Blueberry-Cinnamon-Hazelnut Omelet

Blueberry-Cinnamon-Hazelnut Omelet

I am not one of those women whose weight melts off while breastfeeding. For me, it falls off slowly, very slowly, as perhaps it should.  When I nurse, I’m constantly hungry. I try to own it and not fret, but there are moments postpartum when I, admittedly, do not own it very well and want to press fast-forward with weight loss.

Six months after I had my third child, I decided to clean up my diet (and hopefully shed a few pounds) doing the Whole 30 program, a strict paleo diet for 30 days. I researched, meal-planned and was prepared. On day five, I experienced the dreaded “carb flu.” It was so profound I thought I was, in fact, sick. I woke up feeling chilled, clammy, feverish and nauseated. Jason was out of town for work and I had to roll out of bed to face the day caring for three children while feeling severely under the weather. The last thing I wanted to eat was a paleo breakfast. I needed something starchy. Not a donut, per se, but not a fried egg with a side of sausage either. In my carb flu fog, I recalled a recipe I stumbled upon in my Whole 30 research that sounded good: a sweet omelet of sorts with cinnamon, blueberries and hazelnuts. To my carb-deprived palate it tasted like a pastry. I ate two.

In the interest of full disclosure, I’m no poster child for the Whole 30 program.  I did the diet for 14 days before reintroducing non-paleo foods. The five pounds I lost I quickly regained (the story of any short-lived effort, right?), and I didn’t lose all of the baby weight until a year after having Maxwell and I had ceased nursing. So, I’m not here to offer an authentic review of Whole 30 but to share a recipe that could perhaps save the day if you reach a breaking point on the Whole 30 or simply want to mix up your morning routine.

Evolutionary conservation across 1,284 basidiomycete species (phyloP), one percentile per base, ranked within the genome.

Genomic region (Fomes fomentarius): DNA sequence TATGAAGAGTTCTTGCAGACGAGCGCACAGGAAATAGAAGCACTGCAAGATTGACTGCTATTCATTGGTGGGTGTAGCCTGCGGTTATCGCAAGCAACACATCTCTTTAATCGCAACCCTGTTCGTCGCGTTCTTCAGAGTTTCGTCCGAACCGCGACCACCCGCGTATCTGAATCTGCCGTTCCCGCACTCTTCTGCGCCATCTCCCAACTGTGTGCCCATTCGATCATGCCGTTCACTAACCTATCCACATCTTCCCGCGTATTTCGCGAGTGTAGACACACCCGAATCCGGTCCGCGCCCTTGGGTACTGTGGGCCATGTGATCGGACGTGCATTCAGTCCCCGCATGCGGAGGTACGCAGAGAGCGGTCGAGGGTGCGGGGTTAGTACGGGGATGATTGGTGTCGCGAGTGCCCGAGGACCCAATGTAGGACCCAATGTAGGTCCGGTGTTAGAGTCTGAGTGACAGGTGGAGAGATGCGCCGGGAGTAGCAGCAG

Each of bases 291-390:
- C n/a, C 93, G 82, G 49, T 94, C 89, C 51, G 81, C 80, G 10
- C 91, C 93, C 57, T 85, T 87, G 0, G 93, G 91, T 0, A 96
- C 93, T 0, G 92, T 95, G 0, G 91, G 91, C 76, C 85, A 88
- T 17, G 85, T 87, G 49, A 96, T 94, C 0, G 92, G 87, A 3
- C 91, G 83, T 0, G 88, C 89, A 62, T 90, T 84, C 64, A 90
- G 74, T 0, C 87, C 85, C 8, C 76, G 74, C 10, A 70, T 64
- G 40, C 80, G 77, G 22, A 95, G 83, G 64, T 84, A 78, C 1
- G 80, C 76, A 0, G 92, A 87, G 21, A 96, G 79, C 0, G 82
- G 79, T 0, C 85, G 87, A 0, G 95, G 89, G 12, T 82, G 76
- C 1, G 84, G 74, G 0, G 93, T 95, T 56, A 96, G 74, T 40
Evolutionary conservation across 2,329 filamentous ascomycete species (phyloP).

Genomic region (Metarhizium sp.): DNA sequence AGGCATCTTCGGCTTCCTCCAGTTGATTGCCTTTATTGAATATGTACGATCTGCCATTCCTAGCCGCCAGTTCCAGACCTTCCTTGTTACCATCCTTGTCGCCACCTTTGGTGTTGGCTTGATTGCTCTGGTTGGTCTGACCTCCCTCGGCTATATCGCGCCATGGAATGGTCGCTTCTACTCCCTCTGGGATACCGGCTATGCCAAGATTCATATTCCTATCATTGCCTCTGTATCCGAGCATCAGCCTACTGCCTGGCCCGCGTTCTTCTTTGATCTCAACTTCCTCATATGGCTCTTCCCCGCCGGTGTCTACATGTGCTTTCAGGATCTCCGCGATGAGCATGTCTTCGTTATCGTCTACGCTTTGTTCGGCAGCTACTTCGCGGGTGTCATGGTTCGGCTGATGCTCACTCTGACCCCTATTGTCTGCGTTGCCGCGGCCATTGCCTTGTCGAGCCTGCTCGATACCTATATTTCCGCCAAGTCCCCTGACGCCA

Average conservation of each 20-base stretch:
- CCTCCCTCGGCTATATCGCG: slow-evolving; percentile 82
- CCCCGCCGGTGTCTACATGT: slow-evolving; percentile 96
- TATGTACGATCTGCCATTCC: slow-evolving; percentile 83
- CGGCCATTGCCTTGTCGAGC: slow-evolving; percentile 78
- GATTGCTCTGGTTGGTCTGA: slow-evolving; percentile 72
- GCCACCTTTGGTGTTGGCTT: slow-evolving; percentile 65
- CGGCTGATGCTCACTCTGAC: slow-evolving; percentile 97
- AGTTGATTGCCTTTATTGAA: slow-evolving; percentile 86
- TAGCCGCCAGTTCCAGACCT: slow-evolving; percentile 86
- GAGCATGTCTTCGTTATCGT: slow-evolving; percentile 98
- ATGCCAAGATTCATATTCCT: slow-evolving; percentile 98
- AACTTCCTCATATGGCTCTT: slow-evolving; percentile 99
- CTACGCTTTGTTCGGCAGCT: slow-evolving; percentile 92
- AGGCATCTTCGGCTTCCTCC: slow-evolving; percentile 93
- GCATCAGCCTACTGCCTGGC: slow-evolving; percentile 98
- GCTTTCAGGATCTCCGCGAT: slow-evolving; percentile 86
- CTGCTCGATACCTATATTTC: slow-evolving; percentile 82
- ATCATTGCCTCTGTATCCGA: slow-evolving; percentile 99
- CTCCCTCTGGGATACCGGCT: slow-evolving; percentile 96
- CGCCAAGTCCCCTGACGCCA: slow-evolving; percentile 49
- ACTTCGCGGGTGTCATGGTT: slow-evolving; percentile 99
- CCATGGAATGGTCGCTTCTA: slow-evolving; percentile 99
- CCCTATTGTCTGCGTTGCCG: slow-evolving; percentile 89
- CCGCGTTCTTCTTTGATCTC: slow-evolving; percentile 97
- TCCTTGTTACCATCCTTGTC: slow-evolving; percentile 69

I don’t eat a strictly paleo diet today, but this breakfast has remained a favorite. It’s an interesting mix of ingredients (although not if you consider that many desserts use eggs as a base), but it certainly feels like a cheat and not in a way that a contraband almond-flour-laden muffin feels on the diet. When we have company, I discreetly prepare it for myself, but almost every time, a guest asks what I’m making and I sheepishly explain, thinking the combination will be off-putting. Everyone who’s tried the omelet has loved it.  My mother-in-law often requests it when she comes to town.

I happened to have hazelnuts in-house when I first made the recipe but have since switched to making the omelet with toasted almonds because they’re a consistent pantry staple here. The recipe is paleo and Whole 30 appropriate (if you don’t overdo it on the blueberries), but most importantly, delicious and satisfying. I believe good recipes should stand on their own, outside of diets or trends, and this one is a keeper.

Yield: One Omelet

Blueberry-Cinnamon-Hazelnut Omelet

Feel free to increase the cinnamon, especially if you're using a mild cinnamon. My favorite cinnnamon is Vietnamese, which is bold but balanced. A splash of vanilla extract also adds a nice dimension of flavor.

Ingredients:

2 eggs
1 teaspoon cinnamon
1 tablespoon butter or preferred oil
1/4 cup toasted hazelnuts or almonds, halved or sliced*
1/3 cup blueberries

* Toast raw nuts on a baking sheet in a 350-degree F oven for approximately 8 minutes.

Directions:

Melt the butter or heat the oil in a frying pan over medium heat. Meanwhile, in a bowl, whisk the eggs and the cinnamon vigorously until well blended and the eggs have a near liquid consistency when you lift the whisk up from the bowl.

Add the egg mixture to the pan. Drop the blueberries and nuts evenly on top. Cook for approximately 4 minutes or until the edges start to firm up and the middle looks nearly cooked. Carefully flip the omelet over with a spatula and cook for an additional minute. If the omelet doesn't flip over in one piece, turn the individual omelet pieces over to cook on the other side. Results will be the same. Enjoy immediately.

Print Recipe

Leave a Comment